Ava Max

Platinum-selling global pop sensation Ava Max is a prime example of how the relentless pursuit of one’s dreams can bring well-deserved success.

From an eight-year-old who loved music to cementing her star status with the success of her RIAA 2x-platinum-certified hit ‘Sweet but Psycho’, Ava is taking her next step in her musical journey with the recent release of her highly-anticipated debut album Heaven & Hell.

In what simultaneously feels like the culmination of a life-long dream and the beginning of a brand-new musical journey, Ava explores themes of duality, overcoming struggles and forging connections on a theatrical yet grounded debut offering.

In conversation with 1883, Ava delves into her visual writing process, the peak time for her creativity, how rejection spurred her on and much more. She imparts advice to aspiring artists, encourages her listeners and reveals a tidbit about her Heaven & Hell that no one really knows.


Is there a particular theme or concept that you’ve explored in your debut album Heaven & Hell?

The album is about the emotions we go through and deal within our day-to-day life. From relationships to career, it delves into everything that makes life a rollercoaster. I have always loved the concept of duality and when I started writing it, the light and dark sides of our emotions, the highs and lows in life; it just came together.


Is there a narrative or thematic arc to the album?

In terms of the album cover, the colors are blue and orange. And the theme splits Earth into hell and space being heaven; it’s very theatrical and strongly thematic.


Does the duality you mentioned come naturally to you in terms of songwriting? What would you describe as your process?

I’m naturally inclined to begin with a visual imagination of whatever concept I want to write about and then manifest it into reality through my lyricism. I love coming up with the title for a track before I actually write and create the song.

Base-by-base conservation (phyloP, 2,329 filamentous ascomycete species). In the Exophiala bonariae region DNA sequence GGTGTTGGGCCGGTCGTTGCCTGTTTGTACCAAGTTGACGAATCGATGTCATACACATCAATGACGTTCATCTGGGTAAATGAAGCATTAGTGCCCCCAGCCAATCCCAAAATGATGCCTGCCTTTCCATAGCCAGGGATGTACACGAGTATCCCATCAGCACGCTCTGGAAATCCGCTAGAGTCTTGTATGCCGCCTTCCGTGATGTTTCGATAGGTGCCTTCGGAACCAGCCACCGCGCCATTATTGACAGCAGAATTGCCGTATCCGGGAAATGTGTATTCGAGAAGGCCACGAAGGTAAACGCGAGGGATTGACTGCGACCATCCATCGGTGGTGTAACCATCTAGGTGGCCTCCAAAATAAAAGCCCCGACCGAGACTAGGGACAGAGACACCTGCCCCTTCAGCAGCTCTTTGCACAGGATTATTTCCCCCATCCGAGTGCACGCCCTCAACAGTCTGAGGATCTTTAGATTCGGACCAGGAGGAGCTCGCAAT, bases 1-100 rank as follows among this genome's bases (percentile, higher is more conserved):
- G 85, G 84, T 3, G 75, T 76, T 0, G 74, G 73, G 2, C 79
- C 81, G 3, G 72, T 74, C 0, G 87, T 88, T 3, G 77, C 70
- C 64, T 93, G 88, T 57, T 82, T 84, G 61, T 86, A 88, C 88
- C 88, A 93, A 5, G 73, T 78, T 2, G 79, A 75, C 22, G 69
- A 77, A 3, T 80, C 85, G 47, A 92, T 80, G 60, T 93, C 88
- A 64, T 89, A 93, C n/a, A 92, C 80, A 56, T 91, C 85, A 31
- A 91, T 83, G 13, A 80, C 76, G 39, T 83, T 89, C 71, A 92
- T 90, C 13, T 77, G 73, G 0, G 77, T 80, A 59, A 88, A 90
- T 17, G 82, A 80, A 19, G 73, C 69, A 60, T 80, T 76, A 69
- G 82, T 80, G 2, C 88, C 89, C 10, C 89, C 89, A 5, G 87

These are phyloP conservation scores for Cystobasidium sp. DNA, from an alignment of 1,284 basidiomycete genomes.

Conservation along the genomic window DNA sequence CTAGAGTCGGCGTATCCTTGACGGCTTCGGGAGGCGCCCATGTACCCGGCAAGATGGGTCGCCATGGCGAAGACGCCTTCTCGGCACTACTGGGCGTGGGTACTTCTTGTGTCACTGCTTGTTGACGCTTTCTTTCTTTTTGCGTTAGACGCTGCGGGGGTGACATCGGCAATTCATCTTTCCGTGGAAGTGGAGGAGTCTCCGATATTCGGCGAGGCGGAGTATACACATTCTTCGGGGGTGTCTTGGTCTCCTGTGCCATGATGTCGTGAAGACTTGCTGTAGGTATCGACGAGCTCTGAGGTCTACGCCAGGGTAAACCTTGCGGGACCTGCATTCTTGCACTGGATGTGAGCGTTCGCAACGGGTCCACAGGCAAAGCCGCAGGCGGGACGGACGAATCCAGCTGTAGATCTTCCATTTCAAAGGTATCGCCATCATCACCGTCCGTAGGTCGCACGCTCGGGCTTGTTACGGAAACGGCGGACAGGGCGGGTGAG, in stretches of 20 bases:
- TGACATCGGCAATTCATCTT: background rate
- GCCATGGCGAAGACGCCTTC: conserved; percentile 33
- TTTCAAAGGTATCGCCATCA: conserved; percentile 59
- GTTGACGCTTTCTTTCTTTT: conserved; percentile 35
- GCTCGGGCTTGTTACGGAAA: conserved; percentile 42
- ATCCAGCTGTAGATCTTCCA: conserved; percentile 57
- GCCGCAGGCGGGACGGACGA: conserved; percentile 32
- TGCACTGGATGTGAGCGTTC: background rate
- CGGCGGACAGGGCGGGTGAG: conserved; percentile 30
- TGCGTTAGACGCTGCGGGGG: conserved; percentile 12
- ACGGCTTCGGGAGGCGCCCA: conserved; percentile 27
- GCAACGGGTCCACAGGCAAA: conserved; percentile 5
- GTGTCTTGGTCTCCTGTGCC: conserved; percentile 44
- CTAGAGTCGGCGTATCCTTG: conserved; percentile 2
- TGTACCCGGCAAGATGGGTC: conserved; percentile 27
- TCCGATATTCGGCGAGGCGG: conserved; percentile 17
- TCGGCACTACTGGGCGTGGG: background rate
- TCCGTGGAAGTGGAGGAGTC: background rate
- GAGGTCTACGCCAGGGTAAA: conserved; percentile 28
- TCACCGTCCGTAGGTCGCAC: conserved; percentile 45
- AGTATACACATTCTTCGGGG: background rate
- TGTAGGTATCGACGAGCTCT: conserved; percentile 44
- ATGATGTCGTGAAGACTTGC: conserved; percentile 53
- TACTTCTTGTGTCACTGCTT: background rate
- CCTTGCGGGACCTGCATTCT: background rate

Has it always been easier for you to come up with a title and concept then write the song?

Yeah, for example, there’s a song on the album called ‘Belladonna’, which is a title I’ve had in my mind for three years and I’m excited to have finally written it. So, it’s definitely easier though it might take some time for the title to come to fruition as a song.


When would you say you’re most inspired to come up with a title or concept? What’s the peak of your creative motivation?

When I’m all alone, late at night is when I’m most creatively inspired. Being alone at night reminiscing about the past and thinking about the future is the peak of my creativity.


‘Who’s Laughing Now?’ was the single you dropped alongside the album announcement. What can you tell me about the track?

It’s a track inspired by something I’ve gone through; people telling me I’m never going to make it in my career, that I should quit music. It’s like looking back and asking, ‘Who’s laughing now?; I told you I was going to make it, and music was where I’m meant to be.’


As ‘Who’s Laughing Now’ draws from your personal experience, are most of your songs inspired by introspection or do you also take creative liberties from external influences?